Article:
In Australia, there is a growing awareness and enjoyment of farmhouse style ales. However, most of the beers released by local brewers as farmhouse ales, such as saisons and bières de garde, aren't actually brewed in a farmhouse and are unlikely to ever come into contact with one – unless a farmer buys a bottle and takes it home to drink.
Instead, they tend to be interpretations of ales historically brewed in the European regions of Flanders and Wallonia, with their key feature the use of a yeast with origins in those regions in order to capture the spicy nuances of the originals. But that's usually as far as the farmhouse side of things goes.
That’s not the case at Beard and Brau, however. This Queensland farmhouse brewery is, you could say, true to style: a farmhouse brewery on an actual farm.
The Beard and Brau story began in 2008, albeit not on a farm. Back then, Tanya Harlow and Chris Herring launched from meagre beginnings, building a brewery in an industrial estate in Adelaide’s Para Hills West. They'd always dreamed of a more rural lifestyle, however, as well as the chance to use locally grown ingredients in a brewery that was also environmentally friendly.
In 2012, that chance arose, in the form of a job offer for Tanya in Brisbane. So, without further delay, they began a search for their dream country farmhouse. Their search took them to Mount Tamborine and a beautiful farmhouse property with 10 acres of land on the banks of the River Albert: the ideal spot on which to start the next chapter of Beard and Brau.
Using their venerable, but sturdy, 800 litre stainless steel kit, Chris set out to use locally grown malts and botanicals to make ales that made a feature of their new farmhouse location. Unfortunately, the council had other ideas and forced “antiquated plumbing regulations” upon them that prevented production for almost two years. To maintain supply, Chris contract brewed across South Australia and Victoria as the couple battled red tape.
Finally, once confirmation of the council’s permission was received, Chris and Tanya began brewing in earnest. Six core beers, several experimental brews and many one-off seasonal releases have been brewed to date: all of them using local ingredients. This ranges from honey to orange blossom, tart mulberries to stinging nettles – the list goes on. The brews, like the brewery name and logo, have a dog-related theme: Golden Paw, Red Tail, Black Snout and Bon Chiens farmhouse ale, for example, all in honour of their pet Schnauzers.
To repay the love they received from the craft beer community while unable to brew at the farm, Chris and Tanya are happily helping out fellow startup brewers by inviting them in to contract brew on their kit. So far, they’ve welcomed Gold Coast’s Black Hops Brewing, who began their journey at Beard and Brau with their excellent Eggnog Stout back in October 2014, as well as Gavin Croft, from Croft Brewing, and Mike Webster, from Scenic Rim Brewery in Alford, in the heart of the Queensland hinterland.
As they pursue their brewing dream, Chris and Tanya are remaining true to a central philosophy of sustainability and self-sufficiency. At present, Chris says he has managed to get the ratio of water used to beer produced in the brewery down to just under two to one – major breweries such as SABMiller and AB InBev have been putting great focus on water usage, getting some of their plants down to between three and four to one, putting Chris' achievement in perspective.
To achieve this, he says their water is captured from the sky, then UV-treated and filtered before precise combinations of minerals are added to the water to ensure their yeast can function properly. This is a critical point as, every time a specific beer is made, the water chemistry needs to be the same from batch to batch.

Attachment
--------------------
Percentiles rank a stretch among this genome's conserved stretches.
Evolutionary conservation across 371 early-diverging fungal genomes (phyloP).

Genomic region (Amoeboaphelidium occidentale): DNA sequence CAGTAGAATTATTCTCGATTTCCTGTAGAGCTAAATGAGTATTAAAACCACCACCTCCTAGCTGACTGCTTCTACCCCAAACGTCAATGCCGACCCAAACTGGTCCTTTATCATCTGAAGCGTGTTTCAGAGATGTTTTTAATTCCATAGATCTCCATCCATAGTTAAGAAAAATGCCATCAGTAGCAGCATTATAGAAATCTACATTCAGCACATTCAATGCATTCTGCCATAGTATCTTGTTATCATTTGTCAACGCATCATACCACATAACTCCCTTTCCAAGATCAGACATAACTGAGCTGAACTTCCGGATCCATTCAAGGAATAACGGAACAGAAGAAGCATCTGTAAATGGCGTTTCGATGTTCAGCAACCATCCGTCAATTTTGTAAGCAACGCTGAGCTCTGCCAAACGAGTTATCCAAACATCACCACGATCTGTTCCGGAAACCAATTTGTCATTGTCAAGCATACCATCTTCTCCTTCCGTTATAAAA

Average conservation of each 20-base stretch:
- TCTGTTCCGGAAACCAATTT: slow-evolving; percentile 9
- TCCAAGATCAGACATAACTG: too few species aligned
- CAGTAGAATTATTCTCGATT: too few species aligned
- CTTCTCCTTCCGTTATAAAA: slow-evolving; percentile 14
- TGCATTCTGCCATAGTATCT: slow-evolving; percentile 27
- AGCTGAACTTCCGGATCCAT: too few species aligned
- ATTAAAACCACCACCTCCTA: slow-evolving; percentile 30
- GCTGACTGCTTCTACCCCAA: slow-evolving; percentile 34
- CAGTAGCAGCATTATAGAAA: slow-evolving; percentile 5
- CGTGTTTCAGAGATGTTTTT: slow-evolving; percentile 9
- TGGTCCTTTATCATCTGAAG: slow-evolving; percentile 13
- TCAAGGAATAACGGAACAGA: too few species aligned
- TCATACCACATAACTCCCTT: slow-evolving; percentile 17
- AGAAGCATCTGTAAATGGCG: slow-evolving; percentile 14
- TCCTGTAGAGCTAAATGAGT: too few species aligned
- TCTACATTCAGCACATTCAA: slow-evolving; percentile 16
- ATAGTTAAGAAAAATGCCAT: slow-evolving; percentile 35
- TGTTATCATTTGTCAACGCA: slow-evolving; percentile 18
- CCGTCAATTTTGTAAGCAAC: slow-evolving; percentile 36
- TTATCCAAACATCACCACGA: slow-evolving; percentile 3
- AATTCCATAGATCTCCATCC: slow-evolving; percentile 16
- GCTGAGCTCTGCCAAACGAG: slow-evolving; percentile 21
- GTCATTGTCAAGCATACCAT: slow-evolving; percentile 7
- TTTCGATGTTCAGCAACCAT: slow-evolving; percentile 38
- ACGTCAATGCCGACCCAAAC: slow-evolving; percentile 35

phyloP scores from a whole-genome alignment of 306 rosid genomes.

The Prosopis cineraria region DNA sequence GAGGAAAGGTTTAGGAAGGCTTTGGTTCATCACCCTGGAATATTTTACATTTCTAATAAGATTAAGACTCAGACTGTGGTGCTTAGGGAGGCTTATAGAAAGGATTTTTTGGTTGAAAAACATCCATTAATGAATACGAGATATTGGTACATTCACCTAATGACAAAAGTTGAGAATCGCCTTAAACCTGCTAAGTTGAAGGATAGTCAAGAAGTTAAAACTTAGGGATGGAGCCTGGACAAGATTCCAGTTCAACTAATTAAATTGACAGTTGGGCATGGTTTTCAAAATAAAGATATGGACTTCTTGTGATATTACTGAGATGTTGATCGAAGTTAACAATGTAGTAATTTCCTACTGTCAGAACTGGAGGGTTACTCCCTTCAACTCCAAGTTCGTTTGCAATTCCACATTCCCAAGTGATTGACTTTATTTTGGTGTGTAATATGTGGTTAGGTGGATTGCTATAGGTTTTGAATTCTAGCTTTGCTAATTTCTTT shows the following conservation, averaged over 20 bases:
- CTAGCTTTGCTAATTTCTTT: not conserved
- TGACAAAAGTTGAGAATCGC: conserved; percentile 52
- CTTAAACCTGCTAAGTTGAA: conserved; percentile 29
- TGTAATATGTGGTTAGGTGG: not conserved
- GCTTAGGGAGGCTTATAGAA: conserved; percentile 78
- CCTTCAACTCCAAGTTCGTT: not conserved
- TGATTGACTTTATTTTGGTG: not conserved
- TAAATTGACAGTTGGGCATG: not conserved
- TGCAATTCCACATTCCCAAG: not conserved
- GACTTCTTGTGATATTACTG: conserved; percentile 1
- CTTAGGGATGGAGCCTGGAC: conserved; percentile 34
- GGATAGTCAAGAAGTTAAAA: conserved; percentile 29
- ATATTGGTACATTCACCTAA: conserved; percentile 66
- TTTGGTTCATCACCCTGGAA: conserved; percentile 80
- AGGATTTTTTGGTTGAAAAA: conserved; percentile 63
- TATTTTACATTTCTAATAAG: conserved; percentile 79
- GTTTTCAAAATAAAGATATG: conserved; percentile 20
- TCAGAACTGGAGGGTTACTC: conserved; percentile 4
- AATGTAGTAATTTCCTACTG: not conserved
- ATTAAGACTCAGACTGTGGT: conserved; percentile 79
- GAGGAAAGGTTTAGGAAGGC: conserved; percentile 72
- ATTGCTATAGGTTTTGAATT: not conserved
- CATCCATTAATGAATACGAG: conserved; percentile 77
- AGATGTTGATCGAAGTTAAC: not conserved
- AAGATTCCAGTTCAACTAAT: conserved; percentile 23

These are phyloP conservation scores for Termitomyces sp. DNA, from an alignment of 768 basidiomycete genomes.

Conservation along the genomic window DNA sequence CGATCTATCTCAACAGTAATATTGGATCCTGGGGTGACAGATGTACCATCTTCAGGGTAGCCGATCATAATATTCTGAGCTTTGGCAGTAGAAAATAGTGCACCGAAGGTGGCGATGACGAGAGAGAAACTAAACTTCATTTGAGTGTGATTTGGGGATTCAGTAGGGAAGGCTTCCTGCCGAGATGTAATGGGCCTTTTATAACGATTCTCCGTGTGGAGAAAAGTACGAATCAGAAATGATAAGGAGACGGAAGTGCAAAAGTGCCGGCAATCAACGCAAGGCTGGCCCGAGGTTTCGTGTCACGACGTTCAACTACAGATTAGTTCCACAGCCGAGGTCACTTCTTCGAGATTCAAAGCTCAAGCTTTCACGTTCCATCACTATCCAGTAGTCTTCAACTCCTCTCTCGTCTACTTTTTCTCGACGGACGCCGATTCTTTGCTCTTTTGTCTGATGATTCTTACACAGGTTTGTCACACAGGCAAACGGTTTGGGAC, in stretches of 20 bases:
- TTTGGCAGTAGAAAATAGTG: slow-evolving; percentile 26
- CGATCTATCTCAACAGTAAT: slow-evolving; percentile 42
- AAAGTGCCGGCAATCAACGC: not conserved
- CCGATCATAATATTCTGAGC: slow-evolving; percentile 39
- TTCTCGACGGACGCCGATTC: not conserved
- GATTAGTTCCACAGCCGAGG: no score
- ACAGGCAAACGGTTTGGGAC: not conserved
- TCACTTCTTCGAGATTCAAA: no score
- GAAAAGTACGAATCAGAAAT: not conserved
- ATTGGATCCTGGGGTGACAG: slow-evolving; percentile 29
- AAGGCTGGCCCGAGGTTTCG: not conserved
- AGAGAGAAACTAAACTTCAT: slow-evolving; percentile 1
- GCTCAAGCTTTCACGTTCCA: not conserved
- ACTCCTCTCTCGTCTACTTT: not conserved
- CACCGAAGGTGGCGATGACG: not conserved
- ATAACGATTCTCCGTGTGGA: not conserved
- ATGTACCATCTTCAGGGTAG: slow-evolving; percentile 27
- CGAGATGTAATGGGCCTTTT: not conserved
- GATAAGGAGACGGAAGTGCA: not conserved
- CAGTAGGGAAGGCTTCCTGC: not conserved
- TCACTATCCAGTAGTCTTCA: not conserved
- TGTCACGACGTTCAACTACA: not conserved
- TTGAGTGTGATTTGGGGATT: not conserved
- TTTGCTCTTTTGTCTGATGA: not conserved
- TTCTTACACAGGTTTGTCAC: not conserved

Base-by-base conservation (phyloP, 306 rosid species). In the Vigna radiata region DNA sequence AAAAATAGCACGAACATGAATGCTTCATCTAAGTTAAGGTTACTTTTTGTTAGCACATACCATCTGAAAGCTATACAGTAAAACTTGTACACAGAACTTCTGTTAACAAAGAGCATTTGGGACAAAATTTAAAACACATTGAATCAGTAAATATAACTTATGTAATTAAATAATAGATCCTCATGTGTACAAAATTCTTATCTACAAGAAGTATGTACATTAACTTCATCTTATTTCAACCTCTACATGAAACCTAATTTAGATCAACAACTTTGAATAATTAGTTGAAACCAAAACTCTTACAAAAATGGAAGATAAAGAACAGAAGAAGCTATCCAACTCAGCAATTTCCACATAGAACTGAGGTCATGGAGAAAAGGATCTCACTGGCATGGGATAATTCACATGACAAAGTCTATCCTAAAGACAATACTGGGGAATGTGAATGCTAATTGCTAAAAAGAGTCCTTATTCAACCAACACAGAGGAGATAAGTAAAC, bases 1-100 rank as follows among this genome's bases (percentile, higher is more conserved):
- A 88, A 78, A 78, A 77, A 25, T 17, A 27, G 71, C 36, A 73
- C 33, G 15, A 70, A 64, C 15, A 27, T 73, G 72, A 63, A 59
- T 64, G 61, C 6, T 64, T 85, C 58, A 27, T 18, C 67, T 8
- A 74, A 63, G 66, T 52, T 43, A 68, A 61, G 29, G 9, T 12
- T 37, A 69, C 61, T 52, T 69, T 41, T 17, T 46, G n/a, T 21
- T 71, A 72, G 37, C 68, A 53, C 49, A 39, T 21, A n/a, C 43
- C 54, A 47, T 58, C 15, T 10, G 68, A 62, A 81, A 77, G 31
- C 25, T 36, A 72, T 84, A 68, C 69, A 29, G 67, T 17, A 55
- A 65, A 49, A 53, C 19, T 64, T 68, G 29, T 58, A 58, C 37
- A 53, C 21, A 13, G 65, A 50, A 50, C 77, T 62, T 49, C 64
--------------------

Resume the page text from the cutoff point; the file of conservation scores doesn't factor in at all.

Wastewater is then treated and sprayed back onto the pasture, thus continuing the circle of sustainability. As for spent grain, that is provided as feed to the local livestock.
In recognition of these measures – and other environmentally friendly practices – Beard and Brau has won the Environmental Sustainability Award two years in a row at the Scenic Rim Business Excellence Awards.
As something of a twist in the tale (or should that be tail?), Chris is currently attempting to convert the entire Beard and Brau range to be gluten free too, via the use of Brewers Clarex, a enzyme most commonly used by brewers to remove chill haze but which can also degrades gluten into harmless peptides. Exit Brewing used it recently in one of their limited releases too.
The Red Tail Ale was the first to be tested and, measuring at under five parts per million, could, in some regions of the world, be classed as gluten free. However, under local guidelines, it could only be classified as "gluten-reduced", as was Exit's beer. So, for now, it’s brainstorming time for the couple as they try to find a way to say gluten free without saying gluten free. Answers on a postcard, please.*
Beard and Brau brews can be found across South East Queensland as well as in select places in their hometown of Adelaide (check their website). If you're in the region, keep an eye out for tap takeover events at The Scratch Bar, Saccharomyces Beer Cafe and Newstead Brewing, all in Brisbane, where the venues will be lining up the full Beard and Brau inventory.
You can also head on over to the Bearded Dragon Hotel in Mount Tamborine. This old time Queensland watering hole acts as a makeshift cellar door with all six core beers available, and the option to sample them with a tasting paddle.
About the author: James Graham is a recently relocated Scottish expat, a scientist and a writer who enjoys good quality craft beer to keep him cool and sane under the scorching heat of a Queensland sun.
* This section has been updated from the original article. We will be addressing the topic of gluten free beers in detail for a future article on the site.